Followers of Susie Dent on Twitter will be only too aware she’s second to none at finding the right word for the occasion: and here are ten more for our current times.
‘Rage, rage against the dying of the light’. Never have Dylan Thomas’s words seemed more important. Most of us have lurched from one emotion to the other in recent days as we struggle to contemplate the unthinkable. But how do we articulate everything we feel, when so much of our usual vocabulary seems starkly inadequate?
I offer here a few emotional words that were once consigned to the forgotten pages of the dictionary, but which seem quietly expressive for the now.
Even as we rage against the darkness, most of us have felt powerless at its descent. To be ‘benighted’, in the 16th century, was to be overtaken by sorrow. But there is some comfort in knowing that the dictionary also offers ‘bedayed’, ‘returned to the light’.
A wistful and elegiac word, ‘desiderate’ inexplicably disappeared centuries ago. It means to feel an intense desire or longing for something we once possessed, but that is now lost.
Whilst its sounds suggest blustering bloviation and empty words, the 19th-century ‘blutterbunged’ actually means to be utterly confounded and shocked.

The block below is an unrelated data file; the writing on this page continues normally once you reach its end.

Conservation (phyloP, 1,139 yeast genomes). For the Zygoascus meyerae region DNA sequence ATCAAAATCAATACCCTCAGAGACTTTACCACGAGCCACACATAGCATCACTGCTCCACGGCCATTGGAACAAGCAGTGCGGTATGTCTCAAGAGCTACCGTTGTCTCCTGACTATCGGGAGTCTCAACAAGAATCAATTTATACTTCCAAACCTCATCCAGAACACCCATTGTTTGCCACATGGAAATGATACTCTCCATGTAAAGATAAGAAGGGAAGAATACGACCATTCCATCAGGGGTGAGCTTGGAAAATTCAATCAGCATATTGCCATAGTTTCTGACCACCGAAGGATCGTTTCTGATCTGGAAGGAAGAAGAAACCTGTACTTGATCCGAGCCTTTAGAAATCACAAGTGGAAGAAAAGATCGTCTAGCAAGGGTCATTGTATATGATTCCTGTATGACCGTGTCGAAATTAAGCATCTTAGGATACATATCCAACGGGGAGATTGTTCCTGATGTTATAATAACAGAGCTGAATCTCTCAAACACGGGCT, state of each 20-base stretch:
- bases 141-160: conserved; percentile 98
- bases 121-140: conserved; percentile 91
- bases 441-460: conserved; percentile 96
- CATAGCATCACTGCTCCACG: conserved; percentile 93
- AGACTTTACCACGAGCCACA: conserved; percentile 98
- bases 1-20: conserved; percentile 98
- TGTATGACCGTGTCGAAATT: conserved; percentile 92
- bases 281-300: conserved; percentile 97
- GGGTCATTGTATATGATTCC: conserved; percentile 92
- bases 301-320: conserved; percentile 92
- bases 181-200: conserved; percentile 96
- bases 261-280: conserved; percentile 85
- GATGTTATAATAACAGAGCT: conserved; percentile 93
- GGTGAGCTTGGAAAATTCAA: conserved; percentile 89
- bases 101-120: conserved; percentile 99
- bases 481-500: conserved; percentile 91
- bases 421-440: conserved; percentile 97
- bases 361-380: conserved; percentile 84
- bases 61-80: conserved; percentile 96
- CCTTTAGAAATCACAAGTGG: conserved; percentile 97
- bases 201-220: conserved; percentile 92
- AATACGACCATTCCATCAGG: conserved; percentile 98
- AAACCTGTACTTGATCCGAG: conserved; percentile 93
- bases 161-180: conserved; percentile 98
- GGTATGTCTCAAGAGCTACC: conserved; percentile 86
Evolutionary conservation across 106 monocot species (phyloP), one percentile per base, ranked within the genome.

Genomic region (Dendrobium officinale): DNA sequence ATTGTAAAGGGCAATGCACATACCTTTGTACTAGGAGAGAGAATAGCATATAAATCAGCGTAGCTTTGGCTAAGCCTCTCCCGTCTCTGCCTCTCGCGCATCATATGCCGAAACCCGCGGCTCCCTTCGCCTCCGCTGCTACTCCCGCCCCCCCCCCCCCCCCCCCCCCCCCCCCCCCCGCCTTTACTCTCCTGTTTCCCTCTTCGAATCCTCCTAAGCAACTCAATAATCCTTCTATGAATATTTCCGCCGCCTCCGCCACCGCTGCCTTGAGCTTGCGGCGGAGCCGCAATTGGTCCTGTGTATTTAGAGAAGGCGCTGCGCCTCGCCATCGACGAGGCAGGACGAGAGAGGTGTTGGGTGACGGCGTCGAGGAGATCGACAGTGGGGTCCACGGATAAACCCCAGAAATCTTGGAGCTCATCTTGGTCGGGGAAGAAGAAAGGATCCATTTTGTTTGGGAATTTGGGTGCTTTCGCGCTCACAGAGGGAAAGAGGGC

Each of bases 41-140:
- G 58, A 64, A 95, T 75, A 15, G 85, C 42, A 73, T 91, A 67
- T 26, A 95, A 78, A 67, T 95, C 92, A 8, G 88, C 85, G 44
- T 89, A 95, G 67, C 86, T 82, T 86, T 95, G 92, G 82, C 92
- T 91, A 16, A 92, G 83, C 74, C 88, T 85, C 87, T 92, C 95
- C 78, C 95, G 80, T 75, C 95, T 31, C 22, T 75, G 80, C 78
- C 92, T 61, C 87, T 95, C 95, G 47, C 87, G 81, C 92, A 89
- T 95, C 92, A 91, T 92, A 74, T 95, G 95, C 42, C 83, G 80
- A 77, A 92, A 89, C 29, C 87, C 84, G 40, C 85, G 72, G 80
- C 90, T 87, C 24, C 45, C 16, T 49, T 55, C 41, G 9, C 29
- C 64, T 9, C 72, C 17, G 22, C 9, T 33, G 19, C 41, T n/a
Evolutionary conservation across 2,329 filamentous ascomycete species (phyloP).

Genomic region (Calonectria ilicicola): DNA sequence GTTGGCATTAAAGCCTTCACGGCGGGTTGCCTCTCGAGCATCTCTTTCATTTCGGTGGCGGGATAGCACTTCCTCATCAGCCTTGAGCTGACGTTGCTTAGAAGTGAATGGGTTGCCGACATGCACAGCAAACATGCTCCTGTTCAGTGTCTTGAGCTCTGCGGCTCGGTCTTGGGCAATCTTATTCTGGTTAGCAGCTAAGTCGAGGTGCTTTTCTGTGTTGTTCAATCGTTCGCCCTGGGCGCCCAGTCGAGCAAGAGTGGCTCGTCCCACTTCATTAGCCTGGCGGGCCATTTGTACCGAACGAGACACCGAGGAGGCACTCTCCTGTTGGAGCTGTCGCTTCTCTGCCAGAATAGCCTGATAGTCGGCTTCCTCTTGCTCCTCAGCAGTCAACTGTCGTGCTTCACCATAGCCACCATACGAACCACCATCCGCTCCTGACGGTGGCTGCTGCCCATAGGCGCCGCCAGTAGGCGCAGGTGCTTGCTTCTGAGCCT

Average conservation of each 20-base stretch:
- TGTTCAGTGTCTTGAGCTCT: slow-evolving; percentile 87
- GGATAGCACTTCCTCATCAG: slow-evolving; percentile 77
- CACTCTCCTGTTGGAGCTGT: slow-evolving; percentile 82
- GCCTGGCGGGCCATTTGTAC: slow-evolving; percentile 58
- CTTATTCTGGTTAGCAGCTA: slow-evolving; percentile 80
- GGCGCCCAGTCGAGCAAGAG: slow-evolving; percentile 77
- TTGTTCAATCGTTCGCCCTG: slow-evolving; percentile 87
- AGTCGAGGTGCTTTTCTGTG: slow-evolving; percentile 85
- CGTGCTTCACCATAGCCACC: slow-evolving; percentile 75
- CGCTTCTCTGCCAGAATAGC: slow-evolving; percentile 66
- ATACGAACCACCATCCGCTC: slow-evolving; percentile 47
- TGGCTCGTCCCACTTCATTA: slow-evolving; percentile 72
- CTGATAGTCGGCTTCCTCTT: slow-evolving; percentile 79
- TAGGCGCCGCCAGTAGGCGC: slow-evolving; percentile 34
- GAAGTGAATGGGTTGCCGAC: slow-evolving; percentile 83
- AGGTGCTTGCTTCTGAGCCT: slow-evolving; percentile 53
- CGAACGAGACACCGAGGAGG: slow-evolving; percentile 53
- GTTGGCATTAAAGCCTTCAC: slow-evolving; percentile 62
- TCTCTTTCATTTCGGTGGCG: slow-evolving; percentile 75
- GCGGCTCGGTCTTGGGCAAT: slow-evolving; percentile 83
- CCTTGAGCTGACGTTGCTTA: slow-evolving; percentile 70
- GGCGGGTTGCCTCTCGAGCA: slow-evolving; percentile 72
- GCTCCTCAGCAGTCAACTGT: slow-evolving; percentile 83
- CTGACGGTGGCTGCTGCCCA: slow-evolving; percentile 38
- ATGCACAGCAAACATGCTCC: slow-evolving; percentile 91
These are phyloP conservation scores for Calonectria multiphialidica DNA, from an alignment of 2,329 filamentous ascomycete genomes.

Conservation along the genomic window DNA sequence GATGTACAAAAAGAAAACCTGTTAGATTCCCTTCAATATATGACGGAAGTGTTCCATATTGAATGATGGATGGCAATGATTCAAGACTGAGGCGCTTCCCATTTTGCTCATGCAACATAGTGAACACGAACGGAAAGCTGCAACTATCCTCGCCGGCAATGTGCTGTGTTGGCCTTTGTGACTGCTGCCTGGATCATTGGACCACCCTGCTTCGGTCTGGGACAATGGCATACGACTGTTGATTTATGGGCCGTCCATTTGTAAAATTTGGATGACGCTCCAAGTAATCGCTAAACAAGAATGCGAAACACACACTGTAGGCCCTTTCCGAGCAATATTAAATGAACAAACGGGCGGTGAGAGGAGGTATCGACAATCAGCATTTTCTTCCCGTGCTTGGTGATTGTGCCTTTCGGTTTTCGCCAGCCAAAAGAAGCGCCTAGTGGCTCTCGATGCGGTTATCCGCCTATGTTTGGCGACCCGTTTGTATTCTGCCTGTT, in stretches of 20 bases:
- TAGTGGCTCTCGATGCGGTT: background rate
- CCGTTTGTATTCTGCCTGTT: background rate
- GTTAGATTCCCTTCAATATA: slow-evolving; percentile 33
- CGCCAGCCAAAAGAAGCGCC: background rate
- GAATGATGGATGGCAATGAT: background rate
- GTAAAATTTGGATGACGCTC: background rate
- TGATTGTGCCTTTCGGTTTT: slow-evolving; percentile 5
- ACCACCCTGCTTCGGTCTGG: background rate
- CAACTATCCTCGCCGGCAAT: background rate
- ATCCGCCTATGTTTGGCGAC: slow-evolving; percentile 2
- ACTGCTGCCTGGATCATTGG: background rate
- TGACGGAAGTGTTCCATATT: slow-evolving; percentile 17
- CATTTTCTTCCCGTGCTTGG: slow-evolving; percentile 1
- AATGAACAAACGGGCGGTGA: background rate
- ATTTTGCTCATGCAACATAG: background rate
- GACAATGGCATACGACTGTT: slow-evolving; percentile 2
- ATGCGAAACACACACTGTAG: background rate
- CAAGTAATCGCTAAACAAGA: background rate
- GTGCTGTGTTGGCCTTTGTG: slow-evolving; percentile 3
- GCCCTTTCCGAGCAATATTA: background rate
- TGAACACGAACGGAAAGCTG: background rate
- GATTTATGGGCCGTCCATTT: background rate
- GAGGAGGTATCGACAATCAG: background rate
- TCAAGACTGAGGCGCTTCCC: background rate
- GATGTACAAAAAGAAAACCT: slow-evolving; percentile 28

Helplessness and despair can leave one totally ‘dumfungled’ – used up and exhausted. Little wonder then that we are also left ‘forwallowed’ – bone weary from tossing and turning all night.
With forwallowing comes iarmhaireacht, an Irish word to for the eerie and profound loneliness felt at dawn.
Much of the vocabulary left by the Vikings was not for the faint-hearted. ‘Ugging’ is part of their legacy, for to ‘ug’ is to regard something or somebody with dread and revulsion – the word ‘ugly’ was once far stronger than it is today. Something or somebody ‘ugsome’ is therefore utterly repugnant.
This word from 19th-century Scots conveys the sheer impossibility of concentrating. To fauchle is to work listlessly, because your heart and mind just aren’t in the game.
Let’s never forget the positives (The top ten ways to say something nice). ‘Firgun’ is a relatively recent term from Hebrew that expresses unselfish pride and admiration in someone else’s deeds.
Thinkache, from the 19th century, covers many bases. It can describe both a painful thought, an instance of mental suffering, and the overwhelming weariness that comes from too much thinking.
All in all, it takes another Scots word to articulate how many of us surely feel at the moment. To be ‘hingum-tringum’, quite simply, is to be barely hanging together. Now seems the time to rescue it from dictionary oblivion.